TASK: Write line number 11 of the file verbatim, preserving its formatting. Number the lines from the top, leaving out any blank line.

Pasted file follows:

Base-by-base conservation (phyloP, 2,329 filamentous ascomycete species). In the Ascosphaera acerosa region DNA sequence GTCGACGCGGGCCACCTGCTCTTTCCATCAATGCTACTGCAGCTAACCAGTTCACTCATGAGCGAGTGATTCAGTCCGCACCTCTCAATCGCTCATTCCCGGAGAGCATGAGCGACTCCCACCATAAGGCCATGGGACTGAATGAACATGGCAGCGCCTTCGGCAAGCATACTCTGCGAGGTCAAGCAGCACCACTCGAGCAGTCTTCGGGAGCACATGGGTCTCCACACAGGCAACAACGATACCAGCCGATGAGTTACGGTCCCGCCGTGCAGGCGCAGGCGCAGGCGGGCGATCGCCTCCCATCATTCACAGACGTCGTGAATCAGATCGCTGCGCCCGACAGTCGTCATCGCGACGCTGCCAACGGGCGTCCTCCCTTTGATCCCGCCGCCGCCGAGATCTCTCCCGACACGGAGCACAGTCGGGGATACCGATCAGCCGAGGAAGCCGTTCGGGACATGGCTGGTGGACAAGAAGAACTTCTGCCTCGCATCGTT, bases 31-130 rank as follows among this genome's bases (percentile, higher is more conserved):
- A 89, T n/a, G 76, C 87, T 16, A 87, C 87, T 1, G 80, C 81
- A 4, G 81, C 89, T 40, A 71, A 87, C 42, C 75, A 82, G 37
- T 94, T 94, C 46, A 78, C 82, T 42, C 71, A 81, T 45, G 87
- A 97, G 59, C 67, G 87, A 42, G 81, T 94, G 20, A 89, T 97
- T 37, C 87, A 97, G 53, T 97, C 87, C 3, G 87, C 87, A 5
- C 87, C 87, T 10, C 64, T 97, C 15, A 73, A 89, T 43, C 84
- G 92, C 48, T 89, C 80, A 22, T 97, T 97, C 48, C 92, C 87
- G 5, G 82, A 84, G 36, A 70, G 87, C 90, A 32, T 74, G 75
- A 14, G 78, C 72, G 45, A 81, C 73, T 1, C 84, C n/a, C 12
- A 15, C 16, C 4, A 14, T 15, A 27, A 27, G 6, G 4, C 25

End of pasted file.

- A 15, C 16, C 4, A 14, T 15, A 27, A 27, G 6, G 4, C 25